But as the Cato Institute’s Ted Galen Carpenter pointed out in response to Walters’ apparent flip-flop, after the Clinton administration initiated Plan Colombia in 2000, “within months U.S. officials boasted about the amount of coca plants… that the aerial spraying campaign was eradicating. Similar claims of success continued until recently” (See State Department Report Delivers a False Positive). This stay-the-course-despite-no-reduction-in-availability mentality is a cornerstone of U.S. drug war policy no matter which party controls the White House. Indeed, given decades of Washington’s failed interdiction efforts, Walters’ claim that just one more year should really put a dent in the drug trade has an even more hollow ring than U.S. Defense Secretary Donald Rumsfeld’s pre-invasion prediction that Iraqis would embrace U.S. troops with smiles and flowers.
But drug czar Walters is far from the only politician lost on the inside-the-beltway Möbius strip. In a Washington Times commentary on August 25, the State Department’s Assistant Secretary for the Bureau of International Narcotics and Law Enforcement Affairs, Robert Charles, chastised the National Geographic editors and Chilean photojournalist Carlos Villalon for an investigative article entitled “Cocaine Country” that appeared in the magazine’s July 2004 issue. Based on three years of research, Villalon’s photo essay and brief report gave a rare and valuable glimpse into the lives of many thousands of Colombians who live in a remote part of the approximately 40 percent of the Colombian territory controlled by the country’s largest guerrilla group, the Revolutionary Armed Forces of Colombia (FARC). The article fit clearly within the magazine’s longstanding tradition of balanced ethnographic journalism.
But for Assistant Secretary Charles, National Geographic’s editors “should have known that they could be seen as lending credibility to those who supply drugs that kill more than 21,000 Americans each year and fund terrorism in our hemisphere.” In condemning the magazine’s coverage of FARC-run areas, Charles alluded to the State Department’s list of Foreign Terrorist Organizations (FTOs), of which the FARC is one member. In his editorial, Charles complained bitterly that Villalon’s article portrayed the FARC as “benevolent,” rather than as an “incalculable evil,” and that Villalon was guilty of “disturbing” omissions concerning the FARC’s role in bombings, kidnappings, drug trafficking, and other crimes. While few observers deny the FARC’s role in the aforementioned activities, these were clearly not the focus of Villalon’s work.
Nonetheless, by running through a litany of FARC crimes and opining, “inexplicably, there was little mention of this” in the National Geographic article, Charles brought the argument to a national level and committed his own egregious omission in the process. Noticeably absent from Charles’ one-sided tirade was any mention of another group on the State Department’s FTO list: the United Self-Defense Forces of Colombia (AUC). This right-wing paramilitary group has repeatedly committed crimes every bit as heinous as those of the FARC, if not more so. Charles’ own State Department estimates the AUC are responsible for 70 percent of the country’s human rights abuses, and the U.S. Drug Enforcement Agency’s Karen Tandy recently told Congress that the AUC are “inextricably linked to the drug trade.” The mysteriously vanished former AUC leader Carlos Castaño once admitted that 70 percent of the group’s funding came from the drug trade, and the United States has outstanding drug-related indictments and extradition requests on several of the group’s current leaders.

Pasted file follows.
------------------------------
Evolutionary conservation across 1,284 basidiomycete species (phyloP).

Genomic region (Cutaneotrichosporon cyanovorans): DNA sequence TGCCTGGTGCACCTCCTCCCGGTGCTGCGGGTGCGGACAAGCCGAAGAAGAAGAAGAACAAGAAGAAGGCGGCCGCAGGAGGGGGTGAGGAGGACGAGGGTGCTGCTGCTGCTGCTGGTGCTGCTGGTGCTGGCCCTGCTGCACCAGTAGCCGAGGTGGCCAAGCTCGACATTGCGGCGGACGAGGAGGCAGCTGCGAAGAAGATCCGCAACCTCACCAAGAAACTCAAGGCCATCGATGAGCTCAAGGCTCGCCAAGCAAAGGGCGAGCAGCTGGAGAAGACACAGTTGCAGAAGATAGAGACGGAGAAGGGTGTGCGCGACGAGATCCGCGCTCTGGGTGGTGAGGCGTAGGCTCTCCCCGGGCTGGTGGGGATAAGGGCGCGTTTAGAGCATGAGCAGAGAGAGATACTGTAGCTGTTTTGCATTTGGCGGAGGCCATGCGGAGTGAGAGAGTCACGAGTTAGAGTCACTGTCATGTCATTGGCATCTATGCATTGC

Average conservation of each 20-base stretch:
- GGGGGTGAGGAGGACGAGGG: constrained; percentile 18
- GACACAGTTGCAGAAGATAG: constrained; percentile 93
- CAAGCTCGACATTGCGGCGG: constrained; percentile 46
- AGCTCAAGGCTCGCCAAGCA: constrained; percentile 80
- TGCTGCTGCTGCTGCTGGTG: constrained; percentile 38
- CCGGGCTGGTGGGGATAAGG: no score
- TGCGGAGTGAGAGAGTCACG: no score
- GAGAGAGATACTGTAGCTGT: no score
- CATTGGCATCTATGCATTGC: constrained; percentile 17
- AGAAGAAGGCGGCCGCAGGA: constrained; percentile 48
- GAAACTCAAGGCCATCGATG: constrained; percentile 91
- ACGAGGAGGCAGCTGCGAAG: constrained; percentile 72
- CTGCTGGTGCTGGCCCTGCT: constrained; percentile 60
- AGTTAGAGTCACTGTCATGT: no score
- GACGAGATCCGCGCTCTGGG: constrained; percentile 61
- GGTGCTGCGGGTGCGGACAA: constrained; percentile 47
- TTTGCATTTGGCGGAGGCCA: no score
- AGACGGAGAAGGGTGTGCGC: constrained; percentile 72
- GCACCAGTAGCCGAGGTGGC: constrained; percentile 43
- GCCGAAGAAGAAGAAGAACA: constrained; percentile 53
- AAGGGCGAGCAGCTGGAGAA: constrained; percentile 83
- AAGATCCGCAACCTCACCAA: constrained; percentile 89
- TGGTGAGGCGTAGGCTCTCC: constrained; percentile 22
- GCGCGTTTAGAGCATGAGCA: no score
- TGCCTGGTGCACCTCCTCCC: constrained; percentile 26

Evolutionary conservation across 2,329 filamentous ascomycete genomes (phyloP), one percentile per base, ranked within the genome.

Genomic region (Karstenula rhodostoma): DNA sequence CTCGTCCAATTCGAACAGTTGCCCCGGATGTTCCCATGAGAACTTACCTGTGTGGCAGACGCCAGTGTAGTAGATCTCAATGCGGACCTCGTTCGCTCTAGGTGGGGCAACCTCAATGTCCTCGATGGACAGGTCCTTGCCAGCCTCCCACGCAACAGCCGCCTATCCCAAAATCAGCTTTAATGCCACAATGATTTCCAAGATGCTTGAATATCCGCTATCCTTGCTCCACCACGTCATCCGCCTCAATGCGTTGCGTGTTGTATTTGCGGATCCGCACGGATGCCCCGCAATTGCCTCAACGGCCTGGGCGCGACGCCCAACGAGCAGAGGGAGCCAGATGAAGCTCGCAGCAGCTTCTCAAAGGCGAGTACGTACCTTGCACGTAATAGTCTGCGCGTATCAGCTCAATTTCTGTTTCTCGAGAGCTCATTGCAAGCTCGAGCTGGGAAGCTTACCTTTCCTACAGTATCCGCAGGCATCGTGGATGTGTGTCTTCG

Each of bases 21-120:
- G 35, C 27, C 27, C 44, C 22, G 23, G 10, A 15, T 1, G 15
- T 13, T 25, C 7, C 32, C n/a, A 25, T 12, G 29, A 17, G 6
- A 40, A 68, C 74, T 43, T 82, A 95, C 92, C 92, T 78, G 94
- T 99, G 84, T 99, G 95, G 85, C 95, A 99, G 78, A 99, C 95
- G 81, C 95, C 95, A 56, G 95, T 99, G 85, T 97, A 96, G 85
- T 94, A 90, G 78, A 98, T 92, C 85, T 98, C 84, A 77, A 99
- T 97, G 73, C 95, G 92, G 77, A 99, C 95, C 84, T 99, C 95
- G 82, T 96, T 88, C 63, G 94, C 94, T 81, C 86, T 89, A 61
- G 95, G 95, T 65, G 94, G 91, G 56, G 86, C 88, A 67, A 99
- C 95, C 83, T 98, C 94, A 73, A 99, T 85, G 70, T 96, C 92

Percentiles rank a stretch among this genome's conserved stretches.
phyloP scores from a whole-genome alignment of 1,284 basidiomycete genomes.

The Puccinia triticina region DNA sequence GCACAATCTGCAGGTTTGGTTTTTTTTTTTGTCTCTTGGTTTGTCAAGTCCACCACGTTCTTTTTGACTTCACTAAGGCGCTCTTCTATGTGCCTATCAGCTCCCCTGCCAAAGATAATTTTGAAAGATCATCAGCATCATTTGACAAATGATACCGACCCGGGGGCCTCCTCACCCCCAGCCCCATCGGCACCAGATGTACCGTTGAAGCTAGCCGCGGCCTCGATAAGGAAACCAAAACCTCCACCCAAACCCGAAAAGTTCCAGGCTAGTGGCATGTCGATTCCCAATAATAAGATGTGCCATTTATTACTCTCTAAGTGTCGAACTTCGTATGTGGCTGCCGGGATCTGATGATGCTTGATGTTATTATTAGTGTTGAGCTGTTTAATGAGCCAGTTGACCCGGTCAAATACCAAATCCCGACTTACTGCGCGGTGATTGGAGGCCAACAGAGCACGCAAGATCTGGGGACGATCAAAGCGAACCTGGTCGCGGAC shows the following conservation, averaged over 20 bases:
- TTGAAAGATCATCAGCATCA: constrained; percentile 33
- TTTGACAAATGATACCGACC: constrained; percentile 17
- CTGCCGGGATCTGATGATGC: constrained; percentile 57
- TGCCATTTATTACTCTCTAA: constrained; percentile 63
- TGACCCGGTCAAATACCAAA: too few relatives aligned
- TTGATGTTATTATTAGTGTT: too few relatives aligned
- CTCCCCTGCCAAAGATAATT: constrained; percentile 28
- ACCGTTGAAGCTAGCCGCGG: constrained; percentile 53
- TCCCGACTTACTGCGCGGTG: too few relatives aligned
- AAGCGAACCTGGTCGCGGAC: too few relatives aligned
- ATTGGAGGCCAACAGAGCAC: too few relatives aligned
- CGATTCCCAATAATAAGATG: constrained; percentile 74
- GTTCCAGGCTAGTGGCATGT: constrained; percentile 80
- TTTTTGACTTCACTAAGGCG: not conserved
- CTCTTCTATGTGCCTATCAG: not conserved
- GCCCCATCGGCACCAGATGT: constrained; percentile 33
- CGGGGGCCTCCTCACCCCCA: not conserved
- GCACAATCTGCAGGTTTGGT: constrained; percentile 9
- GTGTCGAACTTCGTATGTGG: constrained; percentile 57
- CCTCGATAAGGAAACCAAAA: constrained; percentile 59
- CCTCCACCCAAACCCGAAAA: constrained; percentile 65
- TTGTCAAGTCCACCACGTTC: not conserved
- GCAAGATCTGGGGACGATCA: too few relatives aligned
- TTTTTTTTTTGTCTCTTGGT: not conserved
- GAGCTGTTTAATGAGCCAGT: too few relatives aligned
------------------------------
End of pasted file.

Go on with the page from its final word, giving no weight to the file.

Since Assistant Secretary Charles felt it acceptable to take a respected magazine to task for its editorial decision by claiming it lent credibility to the FARC, spare a moment to consider how the following act, condoned by Washington’s anti-drug allies in Bogotá, could possibly be viewed as anything but granting unwarranted legitimacy to the AUC. On July 28, AUC commanders Salvatore Mancuso, Ramon Isaza, and Ivan Roberto Duque were flown by a Colombian Air Force plane to Bogotá, where government vehicles whisked them to the Colombian Congress so that they could speak, at length, about the “heroic” deeds they had performed for Colombia. The event was sanctioned by President Alvaro Uribe, who granted the trio a two-day safe conduct pass so that they could avoid being arrested on the multiple outstanding warrants and extradition requests against them.
Considering the numbers of innocent civilians killed by the group these three command, this event was akin to President Bush inviting Osama bin Laden and his cadre to address the U.S. Congress, then returning them to their safe haven abroad. Instead of crying foul over Bogotá’s pandering to wanted criminals, the Bush administration is now contemplating using some $150 million in U.S. taxpayers’ money to pay for the amnesty and demobilization of thousands of AUC combatants as part of Uribe’s half-baked peace negotiations (which, by virtue of not including the country’s main insurgency, the FARC, will not achieve peace). Given that, on paper, Washington considers the AUC a terrorist organization on par with the FARC or al Qaeda, where would such a move leave the president who once suggested that “Either you are with us or you are with the terrorists”?
As the Colombian case makes clear, fighting drugs at their source is proving to be an exercise in futility. But if history is any indicator, we shouldn’t expect the facts to get in the way of Washington’s zealotry. Meanwhile, the Bush administration has contradicted its own anti-terror rhetoric by selectively supporting negotiations with a group on the State Department’s foreign terrorist list. Without doubt, inconsistencies in the war on drugs and terror are becoming increasingly apparent.
Image: Author Eric Fichtl under Boliviana Blanca coca bushes. Photo: Garry Leech
This article originally appeared in Colombia Journal, an online journal that was published by the Information Network of the Americas (INOTA).